This is the easy part, you simply have to know which county you are in, Baltimore County, Howard County, Anne Arundel County, etc. This is important because county police officers cannot simply stop you wherever they want. They must be within the limits of their jurisdictional authority. If they are outside those limits, then they become regular citizens like you and I.
Know what jurisdiction the officer is authorized in...
This is also generally easy to know because if they are driving home, they may be driving their police vehicle which may be marked "Howard County Police." If you were stopped in Baltimore County then this raises a red flag as to what they are doing. They may even indicate in their statement of facts that they were driving home from work or driving to work etc., when they witnessed a your driving transgression. At that point they are supposed to merely follow the driver and call it in to local law enforcement who are in fact authorized to effectuate a stop. Sometimes, officers become over zealous and flip on their lights to make the stop prior to their back up arriving, this will not suffice in court.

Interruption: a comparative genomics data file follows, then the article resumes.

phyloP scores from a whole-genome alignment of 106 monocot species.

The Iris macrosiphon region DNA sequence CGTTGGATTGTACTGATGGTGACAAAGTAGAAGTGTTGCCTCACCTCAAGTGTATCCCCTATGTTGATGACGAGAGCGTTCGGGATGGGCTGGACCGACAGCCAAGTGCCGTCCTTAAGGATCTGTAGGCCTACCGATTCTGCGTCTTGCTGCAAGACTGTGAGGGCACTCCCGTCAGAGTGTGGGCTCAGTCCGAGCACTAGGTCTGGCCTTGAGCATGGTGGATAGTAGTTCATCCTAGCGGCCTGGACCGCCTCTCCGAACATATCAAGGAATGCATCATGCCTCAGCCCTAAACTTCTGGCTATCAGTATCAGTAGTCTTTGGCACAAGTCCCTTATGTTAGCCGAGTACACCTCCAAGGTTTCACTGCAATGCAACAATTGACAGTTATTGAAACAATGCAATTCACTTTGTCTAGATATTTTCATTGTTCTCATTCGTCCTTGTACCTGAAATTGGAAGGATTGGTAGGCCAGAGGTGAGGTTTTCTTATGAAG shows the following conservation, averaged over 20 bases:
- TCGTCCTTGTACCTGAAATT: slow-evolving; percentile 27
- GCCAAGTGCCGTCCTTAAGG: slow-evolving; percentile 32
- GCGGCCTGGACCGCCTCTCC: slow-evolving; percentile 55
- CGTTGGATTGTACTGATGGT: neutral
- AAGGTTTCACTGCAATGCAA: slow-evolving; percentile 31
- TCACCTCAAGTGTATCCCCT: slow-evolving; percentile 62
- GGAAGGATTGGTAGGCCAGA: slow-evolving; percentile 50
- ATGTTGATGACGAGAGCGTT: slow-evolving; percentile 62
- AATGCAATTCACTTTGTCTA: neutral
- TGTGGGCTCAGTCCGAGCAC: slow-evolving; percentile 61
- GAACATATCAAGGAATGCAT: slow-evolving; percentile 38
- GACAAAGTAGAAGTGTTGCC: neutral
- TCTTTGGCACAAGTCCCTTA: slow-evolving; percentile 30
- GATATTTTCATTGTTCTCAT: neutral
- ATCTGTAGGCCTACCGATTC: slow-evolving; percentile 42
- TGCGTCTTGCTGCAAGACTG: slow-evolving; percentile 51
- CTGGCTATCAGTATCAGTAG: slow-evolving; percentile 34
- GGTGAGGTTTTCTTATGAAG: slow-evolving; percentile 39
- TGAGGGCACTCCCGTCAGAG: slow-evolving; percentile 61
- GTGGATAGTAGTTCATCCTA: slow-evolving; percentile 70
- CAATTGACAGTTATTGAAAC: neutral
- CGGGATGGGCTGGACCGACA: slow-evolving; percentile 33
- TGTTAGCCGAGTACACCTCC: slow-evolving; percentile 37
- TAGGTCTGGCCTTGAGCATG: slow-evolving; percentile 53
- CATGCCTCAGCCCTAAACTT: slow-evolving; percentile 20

The reason that the stop will not stand up in court is because when the police are outside their jurisdiction, s/he becomes just like you and I. He has no additional power to effectuate a stop in this type of situation, although he is authorized to effectuate a citizen's arrest, just like we are. The difference in this case is that if he utilizes his police lights to make the arrest he is using police powers which he does not have at that time. This results in an illegal stop and arrest and any evidence that subsequently flows from that arrest, like a high BAC, becomes "fruit of the poisonous tree" or otherwise inadmissible. Remember however that the Maryland State Police are not subject to such limitations as they have jurisdiction throughout the entire state.
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